Despite promise, US govt moves to classify justification for drone killing of American
In January 2013, a Federal District Court judge decided that the US Justice Department could keep the document classified entirely. That ruling stood until April 2014, when a panel of the US Court of Appeals for the Second Circuit in New York ordered the government to publicize key parts of the document that provided the legal rationale for the drone strike that killed Anwar al-Awlaki.
Awlaki was born in New Mexico before moving to Yemen with his family as a child. He returned to the US again to attend college but eventually became a prominent Al-Qaeda propagandist who American intelligence officials have claimed helped plot terrorist attacks. He was killed by a September 2011 drone strike in Yemen that was authorized based on the 41-page memo, dated July 16, 2010.
President Barack Obama praised the strike at the time, telling reporters that Awlaki’s death was a “major blow to Al-Qaeda’s most active operational affiliate.”
The New York Times and American Civil Liberties Union have sought the release of the memo under the Freedom of Information Act.
It has been an issue of contention of late because David Barron, the former Justice Department attorney who wrote the memo, was confirmed by the US Senate by a narrow vote last week as a judge on a US appeals court. A number of senators said they would only vote to confirm Barron if the administration agreed not to appeal the April decision and release a redacted version of the document.
“I rise today to oppose the nomination of anyone who would argue that the president has the power to kill an American citizen not involved in combat and without a trial,” Senator Rand Paul said last week. “It is hard to argue for the trials for traitors and people who would wish to harm our fellow Americans. But a mature freedom defends the defenseless, allows trials for the guilty, and protects even speech of the most despicable nature.”
In a new court filing obtained by The New York Times, however, assistant US attorney Sarah Normand now argues that some of the information the administration pledged to reveal should actually remain secret.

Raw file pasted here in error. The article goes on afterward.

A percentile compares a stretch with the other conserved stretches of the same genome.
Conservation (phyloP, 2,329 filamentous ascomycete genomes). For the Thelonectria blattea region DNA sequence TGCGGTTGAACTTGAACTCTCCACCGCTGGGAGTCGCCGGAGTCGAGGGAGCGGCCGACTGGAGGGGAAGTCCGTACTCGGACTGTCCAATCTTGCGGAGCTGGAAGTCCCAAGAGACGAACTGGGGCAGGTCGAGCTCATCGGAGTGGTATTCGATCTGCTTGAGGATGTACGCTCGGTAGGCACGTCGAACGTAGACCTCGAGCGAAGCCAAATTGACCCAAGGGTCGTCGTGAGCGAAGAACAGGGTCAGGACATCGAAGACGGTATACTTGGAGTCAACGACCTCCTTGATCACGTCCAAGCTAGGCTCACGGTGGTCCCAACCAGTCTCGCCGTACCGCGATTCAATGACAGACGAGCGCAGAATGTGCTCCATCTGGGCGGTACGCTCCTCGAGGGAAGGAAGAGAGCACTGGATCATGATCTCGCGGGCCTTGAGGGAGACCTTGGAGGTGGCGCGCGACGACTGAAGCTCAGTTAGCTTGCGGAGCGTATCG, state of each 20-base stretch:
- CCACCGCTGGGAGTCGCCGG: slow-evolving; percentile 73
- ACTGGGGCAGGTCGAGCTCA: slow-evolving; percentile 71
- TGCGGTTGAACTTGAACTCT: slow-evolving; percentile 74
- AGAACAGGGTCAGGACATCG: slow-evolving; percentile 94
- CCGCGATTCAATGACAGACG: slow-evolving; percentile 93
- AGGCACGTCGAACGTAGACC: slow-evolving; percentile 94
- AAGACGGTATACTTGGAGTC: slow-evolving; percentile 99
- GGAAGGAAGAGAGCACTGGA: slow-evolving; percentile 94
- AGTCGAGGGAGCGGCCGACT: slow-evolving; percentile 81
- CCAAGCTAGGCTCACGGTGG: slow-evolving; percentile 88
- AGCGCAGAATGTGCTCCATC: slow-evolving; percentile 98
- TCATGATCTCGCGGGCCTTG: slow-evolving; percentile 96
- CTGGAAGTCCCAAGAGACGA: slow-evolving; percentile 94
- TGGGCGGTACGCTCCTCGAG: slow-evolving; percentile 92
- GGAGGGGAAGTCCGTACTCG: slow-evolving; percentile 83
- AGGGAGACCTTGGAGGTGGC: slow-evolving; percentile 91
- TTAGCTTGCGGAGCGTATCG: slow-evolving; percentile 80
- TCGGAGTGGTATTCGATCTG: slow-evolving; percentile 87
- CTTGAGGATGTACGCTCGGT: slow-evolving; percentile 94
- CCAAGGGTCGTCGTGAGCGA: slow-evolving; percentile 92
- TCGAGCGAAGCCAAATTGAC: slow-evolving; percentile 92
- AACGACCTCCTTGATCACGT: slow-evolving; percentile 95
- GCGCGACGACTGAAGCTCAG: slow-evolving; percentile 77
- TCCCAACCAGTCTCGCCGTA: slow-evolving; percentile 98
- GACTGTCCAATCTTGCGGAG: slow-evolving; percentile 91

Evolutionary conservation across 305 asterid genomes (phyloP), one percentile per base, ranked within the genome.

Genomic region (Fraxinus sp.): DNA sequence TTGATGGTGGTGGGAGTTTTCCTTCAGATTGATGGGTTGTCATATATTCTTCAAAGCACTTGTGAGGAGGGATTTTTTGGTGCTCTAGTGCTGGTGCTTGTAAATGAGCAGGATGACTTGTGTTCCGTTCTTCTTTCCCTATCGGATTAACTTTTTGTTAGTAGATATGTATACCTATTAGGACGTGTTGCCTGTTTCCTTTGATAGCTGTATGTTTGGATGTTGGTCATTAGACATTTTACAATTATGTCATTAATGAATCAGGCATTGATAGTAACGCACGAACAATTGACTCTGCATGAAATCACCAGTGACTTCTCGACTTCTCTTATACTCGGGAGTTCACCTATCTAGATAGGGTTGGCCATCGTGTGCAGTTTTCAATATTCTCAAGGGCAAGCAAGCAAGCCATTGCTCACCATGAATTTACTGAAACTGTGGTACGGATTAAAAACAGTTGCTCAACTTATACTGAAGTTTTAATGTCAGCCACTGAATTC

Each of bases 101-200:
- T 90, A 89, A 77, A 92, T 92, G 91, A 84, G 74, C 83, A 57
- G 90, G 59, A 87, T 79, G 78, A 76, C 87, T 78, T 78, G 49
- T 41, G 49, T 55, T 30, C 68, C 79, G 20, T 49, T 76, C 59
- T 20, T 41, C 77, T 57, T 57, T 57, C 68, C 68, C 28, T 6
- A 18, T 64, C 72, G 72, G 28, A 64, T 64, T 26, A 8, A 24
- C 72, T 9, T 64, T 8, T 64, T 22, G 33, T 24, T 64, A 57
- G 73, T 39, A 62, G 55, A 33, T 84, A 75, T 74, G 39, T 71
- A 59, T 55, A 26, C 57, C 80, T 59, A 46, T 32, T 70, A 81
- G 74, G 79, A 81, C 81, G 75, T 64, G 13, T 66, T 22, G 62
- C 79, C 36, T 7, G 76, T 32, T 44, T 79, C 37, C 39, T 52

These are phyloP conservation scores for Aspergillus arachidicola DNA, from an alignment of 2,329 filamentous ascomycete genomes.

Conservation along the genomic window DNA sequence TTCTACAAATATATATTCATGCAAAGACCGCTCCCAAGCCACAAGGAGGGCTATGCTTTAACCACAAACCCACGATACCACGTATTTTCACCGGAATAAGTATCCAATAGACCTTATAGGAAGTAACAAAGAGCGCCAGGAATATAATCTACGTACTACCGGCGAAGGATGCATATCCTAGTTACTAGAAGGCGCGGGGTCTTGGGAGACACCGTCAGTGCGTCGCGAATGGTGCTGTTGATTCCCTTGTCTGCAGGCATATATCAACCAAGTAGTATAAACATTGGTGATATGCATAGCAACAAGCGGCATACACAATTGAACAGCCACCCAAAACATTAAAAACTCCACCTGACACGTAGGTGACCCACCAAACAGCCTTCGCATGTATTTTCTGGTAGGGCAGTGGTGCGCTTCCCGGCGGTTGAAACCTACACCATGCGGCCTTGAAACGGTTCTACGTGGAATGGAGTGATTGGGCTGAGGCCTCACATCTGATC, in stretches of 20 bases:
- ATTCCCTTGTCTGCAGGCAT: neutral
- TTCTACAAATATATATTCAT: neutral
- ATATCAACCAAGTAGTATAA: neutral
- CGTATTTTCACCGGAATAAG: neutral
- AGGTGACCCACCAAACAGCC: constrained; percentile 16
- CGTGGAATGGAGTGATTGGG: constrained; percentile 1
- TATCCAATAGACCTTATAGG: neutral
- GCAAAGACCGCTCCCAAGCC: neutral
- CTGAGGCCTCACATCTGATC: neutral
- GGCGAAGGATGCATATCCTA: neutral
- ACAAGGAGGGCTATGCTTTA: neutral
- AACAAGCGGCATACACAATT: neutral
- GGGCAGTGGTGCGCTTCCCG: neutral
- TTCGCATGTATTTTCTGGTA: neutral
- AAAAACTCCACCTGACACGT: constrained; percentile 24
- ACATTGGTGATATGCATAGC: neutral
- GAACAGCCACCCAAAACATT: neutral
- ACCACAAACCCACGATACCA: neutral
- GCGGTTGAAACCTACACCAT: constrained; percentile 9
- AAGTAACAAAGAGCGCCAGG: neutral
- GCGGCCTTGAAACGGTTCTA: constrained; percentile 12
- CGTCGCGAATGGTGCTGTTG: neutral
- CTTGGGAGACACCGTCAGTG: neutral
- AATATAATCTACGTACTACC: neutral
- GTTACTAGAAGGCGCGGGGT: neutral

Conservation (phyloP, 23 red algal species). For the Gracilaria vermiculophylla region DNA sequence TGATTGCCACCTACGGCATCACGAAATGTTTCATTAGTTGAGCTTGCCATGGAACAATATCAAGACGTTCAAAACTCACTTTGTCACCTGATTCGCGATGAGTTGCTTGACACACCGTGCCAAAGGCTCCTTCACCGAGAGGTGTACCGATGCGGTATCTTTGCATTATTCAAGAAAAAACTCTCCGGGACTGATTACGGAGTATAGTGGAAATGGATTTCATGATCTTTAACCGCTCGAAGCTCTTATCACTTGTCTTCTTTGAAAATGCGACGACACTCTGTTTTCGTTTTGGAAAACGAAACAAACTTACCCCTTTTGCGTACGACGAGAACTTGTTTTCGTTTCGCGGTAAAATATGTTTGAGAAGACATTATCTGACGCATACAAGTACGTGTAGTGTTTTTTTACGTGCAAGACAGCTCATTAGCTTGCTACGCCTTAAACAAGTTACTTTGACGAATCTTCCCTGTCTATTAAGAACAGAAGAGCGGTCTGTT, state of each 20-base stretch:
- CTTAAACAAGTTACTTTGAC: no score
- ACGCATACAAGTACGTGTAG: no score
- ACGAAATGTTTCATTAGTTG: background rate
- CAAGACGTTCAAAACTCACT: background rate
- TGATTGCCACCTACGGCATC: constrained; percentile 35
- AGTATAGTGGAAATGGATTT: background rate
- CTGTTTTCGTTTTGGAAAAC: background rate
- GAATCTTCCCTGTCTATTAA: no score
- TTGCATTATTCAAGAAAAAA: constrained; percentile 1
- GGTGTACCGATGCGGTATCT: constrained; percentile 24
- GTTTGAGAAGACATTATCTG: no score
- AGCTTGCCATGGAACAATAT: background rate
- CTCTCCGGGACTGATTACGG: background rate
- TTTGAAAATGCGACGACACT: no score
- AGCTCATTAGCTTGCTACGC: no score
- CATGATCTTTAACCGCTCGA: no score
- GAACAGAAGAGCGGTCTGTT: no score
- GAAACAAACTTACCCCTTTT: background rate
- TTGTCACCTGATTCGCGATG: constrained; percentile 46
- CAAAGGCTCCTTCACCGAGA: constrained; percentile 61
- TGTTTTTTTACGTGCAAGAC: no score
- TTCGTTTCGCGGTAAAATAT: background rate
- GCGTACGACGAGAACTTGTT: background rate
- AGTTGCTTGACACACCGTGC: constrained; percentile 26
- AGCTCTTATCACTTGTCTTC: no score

“Some of the information appears to have been ordered disclosed based on inadvertence or mistake, or is subject is distinct exemption claims or other legal protections that have never been judicially considered,” she wrote.
The Justice Department also asked that the court keep the request for parts of the memo to remain secret. That request was denied, with the judge ordering the government to unveil previously secret negotiations between the court and prosecutions deliberating which aspects of the Barron memo would remain in the dark.
“It’s deeply disappointing to see the latest effort by the government to delay even further the release of this memo to the public,” New York Times attorney David McCraw told Politico. “The government reviewed the Second Circuit’s opinion before it was released. The court made redactions in response to that review. The fact that the government then waited five weeks to file a motion – seeking yet another opportunity to review what it has already reviewed – says volumes about the administration’s position on transparency.”
Senator Mark Udall (D-Colorado) was one of the lawmakers who said he only voted to confirm Barron because of the administration’s promise that “redactions to the memo would focus on still-classified information – not the legal reasoning itself,” he told the Times.
“I intend to hold the White House to its word,” Udall added.